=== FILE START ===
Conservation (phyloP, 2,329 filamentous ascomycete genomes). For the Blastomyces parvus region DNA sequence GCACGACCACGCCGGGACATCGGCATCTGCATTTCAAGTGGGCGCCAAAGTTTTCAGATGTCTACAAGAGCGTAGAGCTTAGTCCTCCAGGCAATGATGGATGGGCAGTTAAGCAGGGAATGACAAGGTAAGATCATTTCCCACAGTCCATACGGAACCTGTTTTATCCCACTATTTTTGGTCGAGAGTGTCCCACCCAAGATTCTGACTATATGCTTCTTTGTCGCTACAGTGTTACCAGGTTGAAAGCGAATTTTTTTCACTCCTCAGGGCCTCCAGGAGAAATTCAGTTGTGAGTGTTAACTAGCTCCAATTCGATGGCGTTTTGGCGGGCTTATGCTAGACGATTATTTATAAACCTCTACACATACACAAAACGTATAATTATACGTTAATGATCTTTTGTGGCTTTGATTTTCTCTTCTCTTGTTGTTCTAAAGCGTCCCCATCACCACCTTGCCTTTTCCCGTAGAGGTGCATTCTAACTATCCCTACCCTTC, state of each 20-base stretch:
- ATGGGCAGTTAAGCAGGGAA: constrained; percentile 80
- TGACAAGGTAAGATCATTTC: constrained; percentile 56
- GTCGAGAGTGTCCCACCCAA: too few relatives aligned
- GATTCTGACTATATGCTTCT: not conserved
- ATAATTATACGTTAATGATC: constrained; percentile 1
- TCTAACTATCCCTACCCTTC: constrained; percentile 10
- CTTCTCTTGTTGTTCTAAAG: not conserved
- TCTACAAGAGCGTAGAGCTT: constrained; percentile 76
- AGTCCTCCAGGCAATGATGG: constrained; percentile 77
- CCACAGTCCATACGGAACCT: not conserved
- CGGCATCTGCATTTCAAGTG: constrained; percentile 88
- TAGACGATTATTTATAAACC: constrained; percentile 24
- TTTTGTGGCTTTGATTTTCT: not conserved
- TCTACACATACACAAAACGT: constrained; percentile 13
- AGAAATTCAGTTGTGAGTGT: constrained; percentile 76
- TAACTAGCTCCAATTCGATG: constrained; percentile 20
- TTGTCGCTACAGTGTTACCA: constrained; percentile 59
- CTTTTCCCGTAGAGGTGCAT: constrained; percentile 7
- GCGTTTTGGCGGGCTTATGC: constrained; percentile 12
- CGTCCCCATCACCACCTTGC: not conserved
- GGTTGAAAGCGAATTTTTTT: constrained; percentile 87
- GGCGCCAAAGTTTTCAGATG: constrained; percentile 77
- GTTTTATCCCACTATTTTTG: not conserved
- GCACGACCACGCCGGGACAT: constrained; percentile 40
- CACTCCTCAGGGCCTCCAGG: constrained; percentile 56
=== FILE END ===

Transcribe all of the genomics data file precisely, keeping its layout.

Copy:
Conservation (phyloP, 2,329 filamentous ascomycete genomes). For the Blastomyces parvus region DNA sequence GCACGACCACGCCGGGACATCGGCATCTGCATTTCAAGTGGGCGCCAAAGTTTTCAGATGTCTACAAGAGCGTAGAGCTTAGTCCTCCAGGCAATGATGGATGGGCAGTTAAGCAGGGAATGACAAGGTAAGATCATTTCCCACAGTCCATACGGAACCTGTTTTATCCCACTATTTTTGGTCGAGAGTGTCCCACCCAAGATTCTGACTATATGCTTCTTTGTCGCTACAGTGTTACCAGGTTGAAAGCGAATTTTTTTCACTCCTCAGGGCCTCCAGGAGAAATTCAGTTGTGAGTGTTAACTAGCTCCAATTCGATGGCGTTTTGGCGGGCTTATGCTAGACGATTATTTATAAACCTCTACACATACACAAAACGTATAATTATACGTTAATGATCTTTTGTGGCTTTGATTTTCTCTTCTCTTGTTGTTCTAAAGCGTCCCCATCACCACCTTGCCTTTTCCCGTAGAGGTGCATTCTAACTATCCCTACCCTTC, state of each 20-base stretch:
- ATGGGCAGTTAAGCAGGGAA: constrained; percentile 80
- TGACAAGGTAAGATCATTTC: constrained; percentile 56
- GTCGAGAGTGTCCCACCCAA: too few relatives aligned
- GATTCTGACTATATGCTTCT: not conserved
- ATAATTATACGTTAATGATC: constrained; percentile 1
- TCTAACTATCCCTACCCTTC: constrained; percentile 10
- CTTCTCTTGTTGTTCTAAAG: not conserved
- TCTACAAGAGCGTAGAGCTT: constrained; percentile 76
- AGTCCTCCAGGCAATGATGG: constrained; percentile 77
- CCACAGTCCATACGGAACCT: not conserved
- CGGCATCTGCATTTCAAGTG: constrained; percentile 88
- TAGACGATTATTTATAAACC: constrained; percentile 24
- TTTTGTGGCTTTGATTTTCT: not conserved
- TCTACACATACACAAAACGT: constrained; percentile 13
- AGAAATTCAGTTGTGAGTGT: constrained; percentile 76
- TAACTAGCTCCAATTCGATG: constrained; percentile 20
- TTGTCGCTACAGTGTTACCA: constrained; percentile 59
- CTTTTCCCGTAGAGGTGCAT: constrained; percentile 7
- GCGTTTTGGCGGGCTTATGC: constrained; percentile 12
- CGTCCCCATCACCACCTTGC: not conserved
- GGTTGAAAGCGAATTTTTTT: constrained; percentile 87
- GGCGCCAAAGTTTTCAGATG: constrained; percentile 77
- GTTTTATCCCACTATTTTTG: not conserved
- GCACGACCACGCCGGGACAT: constrained; percentile 40
- CACTCCTCAGGGCCTCCAGG: constrained; percentile 56